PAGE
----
If India was to adopt such a system, it would place a great emphasis on the individual characters of the Presidential Candidates, rather than their parties. Considering India’s current political trends with personality cults and character assassinations, this would perhaps not be as well suited as originally thought out. Another thorn comes from the fact that since bigger states will get more “seats” in the Electoral College, Candidates would hardly bother campaigning in the smaller, less-populated states of the South and the North East. Instead, electorates in the Hindi heartlands would get to almost decisively decide the next president, while smaller states will have little to no say in the matter. This would encourage more “Northern” Prime Ministers, deepening the North-South divide in the country.
A solution to these problems while still allowing India to maintain a Presidential System would be to choose the President via a simple majority poll. This would allow for citizens to vote for their candidate with equal “power” as their counterparts in other parts of the country, while also ensuring that candidates would have to focus on places beyond the Hindi heartlands. This would also allow voters to “split” their votes, choosing a candidate from a separate Party for the role of President than that of their vote to the Lok Sabha.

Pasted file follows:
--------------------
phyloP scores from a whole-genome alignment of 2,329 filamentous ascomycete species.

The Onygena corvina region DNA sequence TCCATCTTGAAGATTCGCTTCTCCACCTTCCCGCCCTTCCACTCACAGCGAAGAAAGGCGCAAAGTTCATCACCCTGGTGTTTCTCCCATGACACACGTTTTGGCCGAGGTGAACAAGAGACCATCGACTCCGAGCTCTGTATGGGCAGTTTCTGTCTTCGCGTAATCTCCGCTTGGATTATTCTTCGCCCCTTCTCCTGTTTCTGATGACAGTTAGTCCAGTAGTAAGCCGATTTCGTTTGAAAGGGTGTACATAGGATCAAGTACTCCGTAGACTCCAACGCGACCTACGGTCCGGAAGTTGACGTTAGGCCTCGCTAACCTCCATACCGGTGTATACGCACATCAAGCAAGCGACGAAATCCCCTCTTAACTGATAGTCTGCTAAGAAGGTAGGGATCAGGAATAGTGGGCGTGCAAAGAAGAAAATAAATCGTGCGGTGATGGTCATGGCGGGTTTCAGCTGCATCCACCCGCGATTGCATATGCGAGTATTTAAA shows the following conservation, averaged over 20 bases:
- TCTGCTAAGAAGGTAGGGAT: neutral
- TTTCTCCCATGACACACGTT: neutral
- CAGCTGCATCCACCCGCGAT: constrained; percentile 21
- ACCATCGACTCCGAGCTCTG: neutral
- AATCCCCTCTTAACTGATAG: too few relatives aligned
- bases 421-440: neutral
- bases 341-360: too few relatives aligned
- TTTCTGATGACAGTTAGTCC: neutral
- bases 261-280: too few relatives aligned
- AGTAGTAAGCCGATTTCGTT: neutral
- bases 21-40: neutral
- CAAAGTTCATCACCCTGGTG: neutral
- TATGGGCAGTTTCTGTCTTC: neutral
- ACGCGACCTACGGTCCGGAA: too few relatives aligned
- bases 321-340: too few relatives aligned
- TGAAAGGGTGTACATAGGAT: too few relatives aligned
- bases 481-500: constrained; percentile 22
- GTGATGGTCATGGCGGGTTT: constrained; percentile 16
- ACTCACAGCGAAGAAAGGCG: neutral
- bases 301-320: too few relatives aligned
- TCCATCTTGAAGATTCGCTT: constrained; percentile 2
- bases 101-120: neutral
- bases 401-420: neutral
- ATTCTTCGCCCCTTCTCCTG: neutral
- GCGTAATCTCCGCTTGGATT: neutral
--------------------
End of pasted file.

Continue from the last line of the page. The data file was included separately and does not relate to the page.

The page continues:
Perhaps the most “undemocratic” characteristic of the Presidential system would be its Judiciary, a body having enormous powers to strike down legislation deemed unconstitutional. As its judges would be chosen by the President, it would mean that there would be a natural hierarchy to the court system (as there exists today) but rather that picks to the Supreme Court would happen at the President’s sole discretion. The picks would then have to be vetted by the Upper House, which could reject the President’s choice and call for another person to be chosen. The process would then repeat itself until the candidate can win a majority vote in the house.
This process has been criticised for being extremely political, and considering that the Supreme Court would have the power to ruin the agenda of the President if deemed fit, is almost definitely a clash of interests. In 2020, then President Trump’s pick for the Supreme Court of the United States (SCOTUS) came under flak for the nominee’s extremely conservative views. In a scenario where the judges of India’s top court could be party-loyalists can ruin any semblance of the Rule of Law in India. Furthermore, corruption and bribery would also affect the choices of the President, and this, in turn, would ruin any independence of the Supreme Court.